Congress did something rare yesterday, and by that of course we mean anything. This particular thing was the passage of the SELF DRIVE act, an important step towards bringing autonomous cars onto the road, and Audi is pleased as punch.

“Today, the U.S. House of Representatives took a decisive step to create a new automated vehicle framework aimed at unlocking mobility options for generations to come,” said Brad Stertz, Director of Audi Government Affairs in Washington, D.C. in a statement.

The bill is only the first step towards bringing autonomous cars to the public and the Senate will also have to have a say, but the broad, bipartisan support of the bill is promising for manufacturers looking to bring autonomy, like Audi.

The bill gives the National Highway Traffic Safety Administration (NHTSA) power to regulate vehicle design and requires automakers to carefully consider how to keep data gathered from autonomous vehicles private.

Audi A8 L

Most importantly for the short term future of autonomy, though, is that it allows NHTSA to grant more exemptions to the current rules. Currently, NHTSA can only grant 2,500 exemptions per year, meaning that only that many autonomous cars (without brake pedals, steering wheels, or humans) can currently test on public roads. Under the new rules, NHTSA will be able to grant up to 100,000 exemptions in three to four years.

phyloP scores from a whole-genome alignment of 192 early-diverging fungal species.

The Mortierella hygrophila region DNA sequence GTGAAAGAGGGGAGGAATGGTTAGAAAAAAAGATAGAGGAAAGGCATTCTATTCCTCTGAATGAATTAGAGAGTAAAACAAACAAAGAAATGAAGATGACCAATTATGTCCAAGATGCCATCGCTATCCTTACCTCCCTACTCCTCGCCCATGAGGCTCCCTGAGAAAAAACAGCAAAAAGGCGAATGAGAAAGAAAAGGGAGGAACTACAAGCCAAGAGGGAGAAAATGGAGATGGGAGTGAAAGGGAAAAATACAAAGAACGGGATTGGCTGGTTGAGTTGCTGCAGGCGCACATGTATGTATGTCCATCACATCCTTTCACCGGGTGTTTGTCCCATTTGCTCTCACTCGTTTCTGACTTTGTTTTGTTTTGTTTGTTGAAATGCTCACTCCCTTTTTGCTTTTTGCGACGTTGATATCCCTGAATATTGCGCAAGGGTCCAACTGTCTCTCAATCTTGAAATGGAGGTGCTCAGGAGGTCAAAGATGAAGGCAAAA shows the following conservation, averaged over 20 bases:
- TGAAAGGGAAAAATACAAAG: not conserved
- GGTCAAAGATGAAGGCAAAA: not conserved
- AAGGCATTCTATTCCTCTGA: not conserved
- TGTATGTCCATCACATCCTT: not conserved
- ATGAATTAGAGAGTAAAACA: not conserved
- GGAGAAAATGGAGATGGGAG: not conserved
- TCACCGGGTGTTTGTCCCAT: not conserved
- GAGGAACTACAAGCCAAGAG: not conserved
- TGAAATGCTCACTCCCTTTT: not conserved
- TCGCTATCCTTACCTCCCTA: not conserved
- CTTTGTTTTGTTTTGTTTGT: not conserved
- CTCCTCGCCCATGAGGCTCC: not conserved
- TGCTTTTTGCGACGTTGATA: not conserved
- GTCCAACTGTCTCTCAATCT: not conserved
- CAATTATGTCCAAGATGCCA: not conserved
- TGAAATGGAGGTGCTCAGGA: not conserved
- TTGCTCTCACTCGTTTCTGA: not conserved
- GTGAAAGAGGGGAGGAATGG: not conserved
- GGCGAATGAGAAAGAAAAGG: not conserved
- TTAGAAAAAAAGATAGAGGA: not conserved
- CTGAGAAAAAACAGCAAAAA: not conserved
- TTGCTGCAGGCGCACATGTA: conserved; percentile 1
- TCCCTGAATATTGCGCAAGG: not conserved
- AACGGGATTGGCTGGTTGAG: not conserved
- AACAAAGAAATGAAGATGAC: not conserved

Audi recently revealed its new A8, which it claims is the first truly autonomous car. The car still requires a human to be behind the wheel but allows them to take their focus off the road for extended periods of time.

Despite the car having that capacity, Audi can’t actually turn the feature on yet because the lack of regulation means that European and American governing bodies aren’t willing to approve it. With the passage of this act, it looks like Americans might be one step closer to reading a book as their A8 whisks them down the road.

“With the overwhelming passage of the Self Drive Act and legislation under consideration in the U.S. Senate,” said Stertz, “Congress is taking the initiative to ensure America remains the leading innovator of technologies that can positively transform our cities, benefit the disadvantaged and – most important of all – ensure greater safety on our roads.”